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Can Fam Physician. 2000 Jun;46:1301-7.

Palliative care on Manitoulin Island. Views of family caregivers in remote communities.

Author information

1
Northeastern Ontario Family Medicine Program. gbmc@onlink.net

Abstract

OBJECTIVE:

To describe family caregivers' experiences with palliative care services in rural communities.

DESIGN:

Qualitative study.

SETTING:

Manitoulin Island, Ont.

PARTICIPANTS:

Thirteen family caregivers of 12 deceased patients who had received palliative care services.

METHOD:

Twenty-five family caregivers were recruited by mail and local newspaper. Eight were excluded because they lived off the Island or were too recently bereaved; one declined an interview; and three were excluded by researchers. Initial contact was by telephone; those retained (13 people) were interviewed at home. Interviews were conducted by the same researcher using a semistructured interview guide. All interviews were audiotaped and transcribed, and content was analyzed.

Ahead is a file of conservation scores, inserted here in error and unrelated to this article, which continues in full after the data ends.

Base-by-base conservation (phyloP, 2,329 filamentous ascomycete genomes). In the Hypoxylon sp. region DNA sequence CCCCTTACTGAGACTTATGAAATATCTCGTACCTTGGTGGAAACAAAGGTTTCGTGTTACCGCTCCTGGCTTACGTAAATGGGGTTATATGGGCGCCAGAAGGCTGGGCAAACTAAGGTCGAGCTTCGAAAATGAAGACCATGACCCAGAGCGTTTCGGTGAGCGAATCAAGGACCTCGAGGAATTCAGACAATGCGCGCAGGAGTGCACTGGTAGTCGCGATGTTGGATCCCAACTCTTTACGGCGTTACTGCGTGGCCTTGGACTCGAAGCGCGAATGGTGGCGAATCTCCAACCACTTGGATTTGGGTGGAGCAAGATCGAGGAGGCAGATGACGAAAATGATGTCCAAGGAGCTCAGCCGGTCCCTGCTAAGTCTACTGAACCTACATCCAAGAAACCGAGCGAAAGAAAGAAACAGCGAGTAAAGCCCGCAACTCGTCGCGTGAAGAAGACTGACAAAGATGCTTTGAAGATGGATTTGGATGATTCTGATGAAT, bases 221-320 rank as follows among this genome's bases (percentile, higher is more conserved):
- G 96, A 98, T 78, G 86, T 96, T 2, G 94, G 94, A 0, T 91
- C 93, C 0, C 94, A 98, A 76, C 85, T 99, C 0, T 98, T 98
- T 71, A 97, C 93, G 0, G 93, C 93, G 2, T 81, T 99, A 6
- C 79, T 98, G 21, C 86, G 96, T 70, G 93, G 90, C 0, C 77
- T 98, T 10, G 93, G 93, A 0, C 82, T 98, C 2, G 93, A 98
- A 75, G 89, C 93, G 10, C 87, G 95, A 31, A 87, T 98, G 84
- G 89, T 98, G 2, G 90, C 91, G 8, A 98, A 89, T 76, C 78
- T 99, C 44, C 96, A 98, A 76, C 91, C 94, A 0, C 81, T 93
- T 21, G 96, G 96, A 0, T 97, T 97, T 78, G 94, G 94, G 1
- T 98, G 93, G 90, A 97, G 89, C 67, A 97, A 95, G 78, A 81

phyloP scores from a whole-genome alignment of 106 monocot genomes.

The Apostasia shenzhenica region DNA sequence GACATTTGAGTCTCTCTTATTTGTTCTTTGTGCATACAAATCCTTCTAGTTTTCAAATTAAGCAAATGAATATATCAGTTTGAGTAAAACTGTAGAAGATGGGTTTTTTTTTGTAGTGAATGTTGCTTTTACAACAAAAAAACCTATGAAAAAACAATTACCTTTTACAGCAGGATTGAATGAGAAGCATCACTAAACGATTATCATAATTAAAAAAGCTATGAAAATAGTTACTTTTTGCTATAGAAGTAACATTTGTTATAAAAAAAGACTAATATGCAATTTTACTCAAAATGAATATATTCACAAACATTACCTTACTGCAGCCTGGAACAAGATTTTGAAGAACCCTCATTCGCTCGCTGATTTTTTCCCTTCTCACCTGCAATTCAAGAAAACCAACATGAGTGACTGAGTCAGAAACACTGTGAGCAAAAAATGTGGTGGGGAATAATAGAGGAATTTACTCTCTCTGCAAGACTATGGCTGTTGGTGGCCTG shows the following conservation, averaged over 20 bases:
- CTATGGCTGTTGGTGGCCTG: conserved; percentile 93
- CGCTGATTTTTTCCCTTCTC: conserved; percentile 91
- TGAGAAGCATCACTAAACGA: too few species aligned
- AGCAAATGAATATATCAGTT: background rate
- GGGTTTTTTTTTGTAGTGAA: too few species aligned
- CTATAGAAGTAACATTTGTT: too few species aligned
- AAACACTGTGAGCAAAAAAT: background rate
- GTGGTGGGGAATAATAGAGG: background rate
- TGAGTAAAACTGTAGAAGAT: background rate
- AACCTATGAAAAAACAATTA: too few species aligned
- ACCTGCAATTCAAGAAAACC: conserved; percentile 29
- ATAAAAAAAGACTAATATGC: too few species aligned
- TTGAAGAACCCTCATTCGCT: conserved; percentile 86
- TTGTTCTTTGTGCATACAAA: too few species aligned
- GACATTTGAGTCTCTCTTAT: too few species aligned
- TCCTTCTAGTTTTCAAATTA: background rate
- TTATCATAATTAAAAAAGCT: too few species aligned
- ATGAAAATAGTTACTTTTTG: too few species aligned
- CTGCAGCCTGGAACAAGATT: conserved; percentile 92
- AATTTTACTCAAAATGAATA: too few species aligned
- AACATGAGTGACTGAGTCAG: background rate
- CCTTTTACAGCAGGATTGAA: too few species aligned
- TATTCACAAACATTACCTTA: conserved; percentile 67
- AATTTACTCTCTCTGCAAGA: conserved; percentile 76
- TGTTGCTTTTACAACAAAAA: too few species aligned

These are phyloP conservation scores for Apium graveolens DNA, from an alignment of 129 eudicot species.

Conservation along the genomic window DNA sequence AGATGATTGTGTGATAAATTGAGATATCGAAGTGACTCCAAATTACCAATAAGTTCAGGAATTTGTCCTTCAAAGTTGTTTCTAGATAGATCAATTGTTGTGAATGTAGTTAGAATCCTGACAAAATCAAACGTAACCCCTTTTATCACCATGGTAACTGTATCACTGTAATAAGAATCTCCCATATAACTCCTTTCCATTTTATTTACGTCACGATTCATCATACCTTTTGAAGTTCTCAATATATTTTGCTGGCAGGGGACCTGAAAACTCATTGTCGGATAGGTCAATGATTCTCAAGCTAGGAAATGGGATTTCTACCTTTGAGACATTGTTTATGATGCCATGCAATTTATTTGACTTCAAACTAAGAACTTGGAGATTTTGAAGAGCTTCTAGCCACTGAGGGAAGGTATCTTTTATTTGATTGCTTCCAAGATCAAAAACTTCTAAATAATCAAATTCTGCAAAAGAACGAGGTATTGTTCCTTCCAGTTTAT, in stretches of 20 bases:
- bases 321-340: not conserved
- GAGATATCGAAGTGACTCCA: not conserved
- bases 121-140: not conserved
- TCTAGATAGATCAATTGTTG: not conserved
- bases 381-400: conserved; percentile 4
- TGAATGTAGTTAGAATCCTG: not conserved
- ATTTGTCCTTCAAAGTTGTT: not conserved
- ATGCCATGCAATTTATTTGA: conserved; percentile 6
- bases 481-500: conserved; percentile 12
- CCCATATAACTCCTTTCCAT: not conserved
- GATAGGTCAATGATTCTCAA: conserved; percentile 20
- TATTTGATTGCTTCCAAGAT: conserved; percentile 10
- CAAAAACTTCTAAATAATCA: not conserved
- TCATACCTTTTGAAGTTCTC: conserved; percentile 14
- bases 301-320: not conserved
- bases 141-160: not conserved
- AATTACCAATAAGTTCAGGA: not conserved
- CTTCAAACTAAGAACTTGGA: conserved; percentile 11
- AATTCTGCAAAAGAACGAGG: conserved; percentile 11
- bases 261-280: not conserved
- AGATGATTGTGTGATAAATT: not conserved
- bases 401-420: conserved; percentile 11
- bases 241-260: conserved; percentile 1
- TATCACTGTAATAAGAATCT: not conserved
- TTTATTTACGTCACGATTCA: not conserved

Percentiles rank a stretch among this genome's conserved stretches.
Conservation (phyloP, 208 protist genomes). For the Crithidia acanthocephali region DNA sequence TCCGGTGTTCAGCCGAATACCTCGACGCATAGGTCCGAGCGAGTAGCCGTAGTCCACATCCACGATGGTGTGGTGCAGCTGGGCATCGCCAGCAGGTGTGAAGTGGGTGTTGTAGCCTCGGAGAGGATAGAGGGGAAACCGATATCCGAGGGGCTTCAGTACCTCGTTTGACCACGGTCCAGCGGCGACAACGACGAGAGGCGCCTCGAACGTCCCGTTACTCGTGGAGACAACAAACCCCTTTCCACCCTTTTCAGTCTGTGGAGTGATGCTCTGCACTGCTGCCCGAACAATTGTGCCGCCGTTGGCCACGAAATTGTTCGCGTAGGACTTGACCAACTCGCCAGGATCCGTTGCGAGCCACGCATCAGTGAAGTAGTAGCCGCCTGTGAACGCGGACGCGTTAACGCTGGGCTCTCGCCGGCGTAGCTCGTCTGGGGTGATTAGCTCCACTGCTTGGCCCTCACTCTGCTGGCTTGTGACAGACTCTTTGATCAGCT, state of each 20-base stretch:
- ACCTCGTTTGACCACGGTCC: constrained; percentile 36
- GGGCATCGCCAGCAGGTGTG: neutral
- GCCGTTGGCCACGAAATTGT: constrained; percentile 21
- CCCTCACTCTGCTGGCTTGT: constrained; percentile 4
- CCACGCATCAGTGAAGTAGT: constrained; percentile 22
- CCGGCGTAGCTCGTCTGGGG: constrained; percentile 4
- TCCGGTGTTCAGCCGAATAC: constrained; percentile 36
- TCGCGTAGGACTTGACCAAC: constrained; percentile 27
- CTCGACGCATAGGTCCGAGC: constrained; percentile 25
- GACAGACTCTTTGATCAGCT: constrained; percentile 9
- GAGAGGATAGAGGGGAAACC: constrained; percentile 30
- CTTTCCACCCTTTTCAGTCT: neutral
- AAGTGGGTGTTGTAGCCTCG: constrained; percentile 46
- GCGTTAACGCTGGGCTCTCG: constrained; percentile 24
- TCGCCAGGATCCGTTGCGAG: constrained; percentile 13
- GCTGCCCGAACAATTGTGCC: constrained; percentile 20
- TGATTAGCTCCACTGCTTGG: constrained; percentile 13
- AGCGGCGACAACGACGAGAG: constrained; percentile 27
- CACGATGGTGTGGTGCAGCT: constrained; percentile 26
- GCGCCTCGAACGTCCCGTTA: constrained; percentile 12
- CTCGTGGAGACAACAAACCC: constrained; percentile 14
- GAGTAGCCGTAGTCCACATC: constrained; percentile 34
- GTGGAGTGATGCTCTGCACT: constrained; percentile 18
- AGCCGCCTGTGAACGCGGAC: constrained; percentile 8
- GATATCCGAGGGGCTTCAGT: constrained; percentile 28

MAIN FINDINGS:

Three interwoven themes were identified: access to services, quality of services, and support and caring. Hospital and community-based services were accessed with ease at the local level; difficulties were noted when accessing services in tertiary care centres. Participants were generally grateful for and pleased with services received. Two areas of concern raised by participants were communication and pain and symptom control. Participants suggested to the Ministry of Health ways to improve rural palliative care services. More public funding for in-home palliative care services was identified as a priority.

CONCLUSION:

Participants thought good services and supportive care at the local level made up for difficulties in accessing and using palliative services in tertiary care centres. Community spirit and culture were seen as making situations more bearable.

PMID:
10907569
PMCID:
PMC2144945
[Indexed for MEDLINE]
Free PMC Article

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